With more than one year of collaboration and 15+ countries already under our belt, Resco is teaming up with the UN Refugee Agency (UNHCR) in a brand-new way – by undertaking a joint mission to Cameroon just a few short days from now.
The goal? To assist and observe an actual roll-out of PRIMES, UNHCR’s cutting-edge Population Registration and Identity Management EcoSystem, where the Resco Cloud platform plays a critical role.
It’s an honor to join CTO Miro Pomsar and represent Resco in Cameroon over the coming days. As we pack our bags, I thought it a good time to revisit this partnership that’s bringing Resco technology to the farthest reaches of the globe while also giving you a sneak preview of what we’ll be up to in Cameroon.
Streamlining the refugee registration process
Resco and UNHCR have been working together to vastly improve the refugee registration process as well as the comfort and outcomes for refugees in some of the most remote, disconnected environments on the planet.
After first meeting to investigate the Resco platform at the resco.next 2017 conference, the UNHCR and Resco teams (with the involvement of Resco partner PowerObjects) prototyped the first version of “Rapid App” (RApp) in a matter of months. RApp, a customized version of the Resco Mobile CRM application, provides local UNHCR officers with a completely offline application for refugee registration. The goal is to collect refugees’ personal information using the offline app, and then sync it with the larger, global refugee database once the teams return to areas with stable internet access.
RApp itself is a core component of PRIMES, a suite of UNHCR applications that provides a centralized repository of all relevant identity data of persons of concern, accessible from anywhere by UNHCR staff and partners with appropriate access rights.
Just a few months after the initial prototype, the RApp pilot implemented by Power Objects was deployed in Spring 2018 in the Amazon region of Brazil, with tremendous results. The Resco technology used not only included RApp, but also a local Resco Cloud server that aggregated all refugee registration information and then synchronized the thousands of registrations back to the UNHCR’s global database. This Resco platform approach not only saved time and data costs, but it offered tangible proof that refugees could be registered at a much, much faster rate – helping provide them with more comfort and efficient services in an extremely stressful situation.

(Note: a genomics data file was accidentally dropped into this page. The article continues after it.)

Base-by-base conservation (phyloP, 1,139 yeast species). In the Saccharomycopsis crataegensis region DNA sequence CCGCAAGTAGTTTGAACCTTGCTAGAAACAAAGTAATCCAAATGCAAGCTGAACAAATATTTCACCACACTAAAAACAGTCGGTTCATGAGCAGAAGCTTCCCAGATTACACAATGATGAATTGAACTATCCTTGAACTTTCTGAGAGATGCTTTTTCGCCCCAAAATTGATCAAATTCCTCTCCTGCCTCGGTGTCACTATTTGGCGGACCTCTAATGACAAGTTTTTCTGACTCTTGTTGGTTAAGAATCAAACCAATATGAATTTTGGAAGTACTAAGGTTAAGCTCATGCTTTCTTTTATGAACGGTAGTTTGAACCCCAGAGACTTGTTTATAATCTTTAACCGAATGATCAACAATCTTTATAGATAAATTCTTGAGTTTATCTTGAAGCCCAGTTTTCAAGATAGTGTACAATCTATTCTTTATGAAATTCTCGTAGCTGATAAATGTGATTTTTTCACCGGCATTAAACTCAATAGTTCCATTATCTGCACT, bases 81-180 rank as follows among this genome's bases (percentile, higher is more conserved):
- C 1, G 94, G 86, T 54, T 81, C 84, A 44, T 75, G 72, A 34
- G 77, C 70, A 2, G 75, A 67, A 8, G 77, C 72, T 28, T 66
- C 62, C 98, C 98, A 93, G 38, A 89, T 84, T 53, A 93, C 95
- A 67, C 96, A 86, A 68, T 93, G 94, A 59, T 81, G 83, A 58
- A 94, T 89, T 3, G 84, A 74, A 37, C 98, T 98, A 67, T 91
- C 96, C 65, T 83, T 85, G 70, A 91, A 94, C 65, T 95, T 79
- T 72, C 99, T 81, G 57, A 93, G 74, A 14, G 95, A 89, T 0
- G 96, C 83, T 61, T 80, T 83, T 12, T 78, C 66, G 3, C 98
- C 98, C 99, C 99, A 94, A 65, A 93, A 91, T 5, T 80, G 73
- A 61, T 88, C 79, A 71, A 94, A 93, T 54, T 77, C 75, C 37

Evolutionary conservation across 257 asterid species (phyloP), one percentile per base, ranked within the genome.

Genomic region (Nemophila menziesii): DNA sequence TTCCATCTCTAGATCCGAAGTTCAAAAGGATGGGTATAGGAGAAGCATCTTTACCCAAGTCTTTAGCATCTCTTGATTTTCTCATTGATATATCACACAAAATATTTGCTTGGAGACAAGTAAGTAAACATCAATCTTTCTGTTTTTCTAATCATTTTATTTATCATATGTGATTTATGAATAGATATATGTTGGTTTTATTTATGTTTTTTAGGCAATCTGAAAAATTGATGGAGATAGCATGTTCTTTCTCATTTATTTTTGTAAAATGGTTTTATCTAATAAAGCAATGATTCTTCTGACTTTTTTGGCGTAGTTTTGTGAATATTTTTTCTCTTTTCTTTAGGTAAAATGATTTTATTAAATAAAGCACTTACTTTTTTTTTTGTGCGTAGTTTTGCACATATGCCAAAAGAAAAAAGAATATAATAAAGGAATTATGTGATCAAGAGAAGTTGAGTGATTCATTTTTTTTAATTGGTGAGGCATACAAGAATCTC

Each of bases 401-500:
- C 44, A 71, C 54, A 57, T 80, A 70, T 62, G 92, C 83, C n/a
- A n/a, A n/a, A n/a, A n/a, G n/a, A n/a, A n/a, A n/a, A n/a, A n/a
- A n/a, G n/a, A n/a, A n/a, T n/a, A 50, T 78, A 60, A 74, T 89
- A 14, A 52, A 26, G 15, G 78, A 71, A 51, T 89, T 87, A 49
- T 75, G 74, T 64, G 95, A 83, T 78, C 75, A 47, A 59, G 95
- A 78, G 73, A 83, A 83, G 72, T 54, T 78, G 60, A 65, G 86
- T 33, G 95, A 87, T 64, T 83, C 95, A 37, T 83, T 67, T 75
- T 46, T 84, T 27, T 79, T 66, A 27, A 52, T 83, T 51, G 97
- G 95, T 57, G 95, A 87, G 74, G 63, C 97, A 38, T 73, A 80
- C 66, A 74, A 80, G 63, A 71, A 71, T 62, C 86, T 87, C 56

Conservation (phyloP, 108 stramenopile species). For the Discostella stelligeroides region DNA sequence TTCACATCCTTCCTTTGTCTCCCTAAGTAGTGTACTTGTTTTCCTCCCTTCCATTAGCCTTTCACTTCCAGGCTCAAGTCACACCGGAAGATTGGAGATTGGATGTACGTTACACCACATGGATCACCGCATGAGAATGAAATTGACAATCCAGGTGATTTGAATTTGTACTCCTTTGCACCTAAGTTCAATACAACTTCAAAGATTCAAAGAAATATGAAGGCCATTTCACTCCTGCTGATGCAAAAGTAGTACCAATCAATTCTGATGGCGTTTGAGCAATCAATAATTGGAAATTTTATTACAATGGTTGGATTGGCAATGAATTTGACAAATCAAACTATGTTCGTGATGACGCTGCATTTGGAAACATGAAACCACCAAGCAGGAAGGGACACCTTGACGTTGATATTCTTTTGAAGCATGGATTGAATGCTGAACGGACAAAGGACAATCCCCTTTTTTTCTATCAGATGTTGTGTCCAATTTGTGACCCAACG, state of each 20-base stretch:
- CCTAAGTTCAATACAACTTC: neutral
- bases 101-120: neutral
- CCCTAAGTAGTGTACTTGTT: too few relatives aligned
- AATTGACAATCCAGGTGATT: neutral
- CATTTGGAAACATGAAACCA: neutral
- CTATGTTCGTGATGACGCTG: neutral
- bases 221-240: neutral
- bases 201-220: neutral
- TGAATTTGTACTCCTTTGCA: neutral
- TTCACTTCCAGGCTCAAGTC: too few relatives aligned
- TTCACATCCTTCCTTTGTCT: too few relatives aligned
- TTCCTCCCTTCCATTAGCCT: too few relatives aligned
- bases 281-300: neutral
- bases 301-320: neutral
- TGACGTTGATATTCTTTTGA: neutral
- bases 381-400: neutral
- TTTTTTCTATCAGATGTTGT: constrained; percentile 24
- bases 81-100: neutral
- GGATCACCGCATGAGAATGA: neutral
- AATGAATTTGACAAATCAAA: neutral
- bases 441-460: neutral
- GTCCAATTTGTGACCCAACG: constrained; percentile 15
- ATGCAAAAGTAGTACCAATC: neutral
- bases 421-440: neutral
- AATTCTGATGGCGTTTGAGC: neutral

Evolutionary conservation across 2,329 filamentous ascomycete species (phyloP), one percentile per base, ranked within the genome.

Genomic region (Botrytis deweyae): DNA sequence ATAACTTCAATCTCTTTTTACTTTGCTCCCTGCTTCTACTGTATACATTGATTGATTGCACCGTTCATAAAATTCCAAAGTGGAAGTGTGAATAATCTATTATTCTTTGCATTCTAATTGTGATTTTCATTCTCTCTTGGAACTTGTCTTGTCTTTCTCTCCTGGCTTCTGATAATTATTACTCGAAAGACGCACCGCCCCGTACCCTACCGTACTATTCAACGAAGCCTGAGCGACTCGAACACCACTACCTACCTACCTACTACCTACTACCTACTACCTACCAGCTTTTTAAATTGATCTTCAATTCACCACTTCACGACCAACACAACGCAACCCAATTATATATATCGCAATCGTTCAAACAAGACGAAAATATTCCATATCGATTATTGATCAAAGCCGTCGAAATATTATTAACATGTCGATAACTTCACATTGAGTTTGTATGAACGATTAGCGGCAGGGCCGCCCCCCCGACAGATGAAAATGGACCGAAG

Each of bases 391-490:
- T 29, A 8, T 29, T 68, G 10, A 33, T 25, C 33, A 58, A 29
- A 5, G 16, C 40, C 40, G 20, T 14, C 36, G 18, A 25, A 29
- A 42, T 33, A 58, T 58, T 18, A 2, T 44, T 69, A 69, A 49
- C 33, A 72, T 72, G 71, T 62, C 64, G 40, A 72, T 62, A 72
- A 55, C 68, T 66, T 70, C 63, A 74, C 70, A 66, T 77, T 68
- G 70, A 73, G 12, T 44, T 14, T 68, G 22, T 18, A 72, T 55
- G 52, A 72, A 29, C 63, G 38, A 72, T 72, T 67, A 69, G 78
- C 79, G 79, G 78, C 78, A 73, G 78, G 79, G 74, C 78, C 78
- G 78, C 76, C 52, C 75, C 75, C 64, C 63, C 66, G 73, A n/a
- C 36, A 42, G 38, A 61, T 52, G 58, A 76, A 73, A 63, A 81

Expanding across South America and Africa
The success of the Brazil pilot spread quickly throughout UNHCR, as RApp rapidly expanded to 15+ countries across Africa and South America in just a few short months. To further strengthen the partnership, Resco welcomed UNHCR representatives to resco.next 2018 in Prague for more planning and discussion. Daniel Buzatu, ICT Business Systems Coordinator at UNHCR, enthralled the audience during the event’s keynote by showcasing the work he and his team are doing around the world with PRIMES and Resco.
We ended 2018 with plans to expand RApp’s role to cover more than just refugee registration – including modules for child protection, sexual gender-based violence, resettlement, legal & physical protection, and voluntary repatriation.
Stay tuned for our live travel journal
So what’s in store for Resco and UNHCR in Cameroon? This Sunday, Miro and I will depart Vienna for Paris, followed by a flight Cameroon’s capital Yaounde. Following a short stay in this city of 1.3 million, we’ll travel east to Bertoua, the capital of the Cameroon’s Eastern Region. Further travel will take us to the town of Batouri, the home to several refugee facilities serving refugees from the Central African Republic, where we will assist in the country’s first deployment of PRIMES.
For regular updates from our mission keep an eye on Resco’s Facebook, Twitter and Linkedin channels, starting on Monday, March 4. Our daily travel journal will take you behind the scenes of the entire operation as it happens and you‘ll be able witness the impact of mobile technology in some of the most challenging conditions in the world.
Note: Title image courtesy of ©UNHCR/Omotola Akindipe